ANALYST: 'It’s Cheap to Say There is a Mismatch in Skills'

The latest “business conditions” survey from the National Association of Business Economics shows an improving economic outlook with higher levels of growth and dropping unemployment. The majority of survey participants represent companies with more than 100 employees and 40 percent represent firms with over 1,000 workers. The survey also showed that wages are rising and echoed arguments made by Federal Reserve Board Chair Janet Yellen that discouraged workers would return to the labor force when the economy improved.  

Improving conditions have yet to come to all industries, and the group points out that employers are still reporting a shortage of skilled construction workers.  But this claim is not generally supported by strong evidence and could perhaps be more of a wage than a skills issue. Suppressing wages suppresses interest and in the big picture, the concept is simple: Pay workers well and more workers will wish to be employed by you. As Brookings Institution Economist Gary Burtless notes, the decrease in unemployment is very likely linked to rising wages:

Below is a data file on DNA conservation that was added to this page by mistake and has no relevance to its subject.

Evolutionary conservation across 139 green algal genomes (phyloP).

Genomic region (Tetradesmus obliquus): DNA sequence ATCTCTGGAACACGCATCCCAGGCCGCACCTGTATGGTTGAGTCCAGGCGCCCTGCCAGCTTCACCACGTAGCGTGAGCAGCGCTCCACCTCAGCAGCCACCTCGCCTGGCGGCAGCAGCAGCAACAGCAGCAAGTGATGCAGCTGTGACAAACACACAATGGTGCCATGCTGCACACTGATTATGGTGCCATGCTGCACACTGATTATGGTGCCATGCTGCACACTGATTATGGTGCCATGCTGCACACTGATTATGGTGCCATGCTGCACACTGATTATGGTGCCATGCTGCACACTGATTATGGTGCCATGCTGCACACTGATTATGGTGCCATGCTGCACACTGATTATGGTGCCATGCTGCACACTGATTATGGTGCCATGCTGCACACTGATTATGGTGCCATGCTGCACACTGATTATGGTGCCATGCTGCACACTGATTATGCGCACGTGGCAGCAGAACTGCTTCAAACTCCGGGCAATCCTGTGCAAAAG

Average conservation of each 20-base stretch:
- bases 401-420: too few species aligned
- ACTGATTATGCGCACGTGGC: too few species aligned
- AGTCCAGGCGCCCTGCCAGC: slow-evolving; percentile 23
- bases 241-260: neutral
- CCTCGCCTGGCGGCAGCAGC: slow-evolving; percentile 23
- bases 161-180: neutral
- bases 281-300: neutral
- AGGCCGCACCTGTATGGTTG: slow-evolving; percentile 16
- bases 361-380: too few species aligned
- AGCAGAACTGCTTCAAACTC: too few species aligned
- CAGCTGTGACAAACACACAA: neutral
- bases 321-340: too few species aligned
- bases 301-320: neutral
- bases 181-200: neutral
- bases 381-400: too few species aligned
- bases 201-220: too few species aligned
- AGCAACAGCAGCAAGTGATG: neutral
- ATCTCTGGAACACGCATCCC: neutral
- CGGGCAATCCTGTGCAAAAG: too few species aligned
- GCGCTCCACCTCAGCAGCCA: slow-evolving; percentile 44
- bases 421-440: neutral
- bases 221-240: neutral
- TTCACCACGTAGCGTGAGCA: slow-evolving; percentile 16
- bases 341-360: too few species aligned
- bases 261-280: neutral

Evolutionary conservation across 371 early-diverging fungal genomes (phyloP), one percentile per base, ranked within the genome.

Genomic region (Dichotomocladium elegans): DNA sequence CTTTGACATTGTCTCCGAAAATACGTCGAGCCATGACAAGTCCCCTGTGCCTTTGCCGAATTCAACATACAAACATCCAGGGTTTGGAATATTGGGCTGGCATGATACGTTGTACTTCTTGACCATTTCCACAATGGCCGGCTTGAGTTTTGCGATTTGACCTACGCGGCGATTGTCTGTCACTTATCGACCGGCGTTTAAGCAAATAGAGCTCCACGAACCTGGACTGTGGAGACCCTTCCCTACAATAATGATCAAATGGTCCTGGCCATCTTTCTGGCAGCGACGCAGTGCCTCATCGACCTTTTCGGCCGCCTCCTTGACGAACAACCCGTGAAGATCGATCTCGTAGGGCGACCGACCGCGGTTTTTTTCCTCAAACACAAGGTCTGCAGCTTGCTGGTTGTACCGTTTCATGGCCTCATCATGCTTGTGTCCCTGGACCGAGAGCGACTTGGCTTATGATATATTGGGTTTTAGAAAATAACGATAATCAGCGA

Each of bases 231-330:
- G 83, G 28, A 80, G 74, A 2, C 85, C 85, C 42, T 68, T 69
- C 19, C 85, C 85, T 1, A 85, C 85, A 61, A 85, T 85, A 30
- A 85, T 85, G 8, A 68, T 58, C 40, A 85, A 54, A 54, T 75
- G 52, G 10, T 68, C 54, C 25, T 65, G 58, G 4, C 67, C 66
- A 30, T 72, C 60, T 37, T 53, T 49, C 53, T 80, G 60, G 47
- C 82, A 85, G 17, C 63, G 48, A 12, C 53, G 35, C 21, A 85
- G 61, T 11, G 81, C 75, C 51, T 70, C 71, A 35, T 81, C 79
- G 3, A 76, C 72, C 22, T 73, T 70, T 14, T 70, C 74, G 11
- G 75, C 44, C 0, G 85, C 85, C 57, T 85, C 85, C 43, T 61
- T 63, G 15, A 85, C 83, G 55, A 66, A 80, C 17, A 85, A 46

According to the study, 43 percent of respondents “reported that their firms raised wages last quarter, the third straight quarterly rise in that share and more than double the share reporting increases a year ago.” It also found that an additional 35 percent expect to raise wages in the third quarter.

With unconcealed sarcasm, Burtless wondered whether the sudden availability of skilled workers “might be linked” to rising wages.

“The story that there is a structural mismatch between the needs of expanding employers and the skills of the people waiting on the sideline…is based mainly on anecdotal evidence from individual companies,” he said.

When business owners complain about having difficulty filling jobs, Burtless said, “What’s always surprised me is the business journalists who decline to ask the obvious follow-on question: Have you tried offering them more money? Better benefits?”

“It’s cheap to say there is a mismatch in skills. It’s a little more expensive to pay workers more.”

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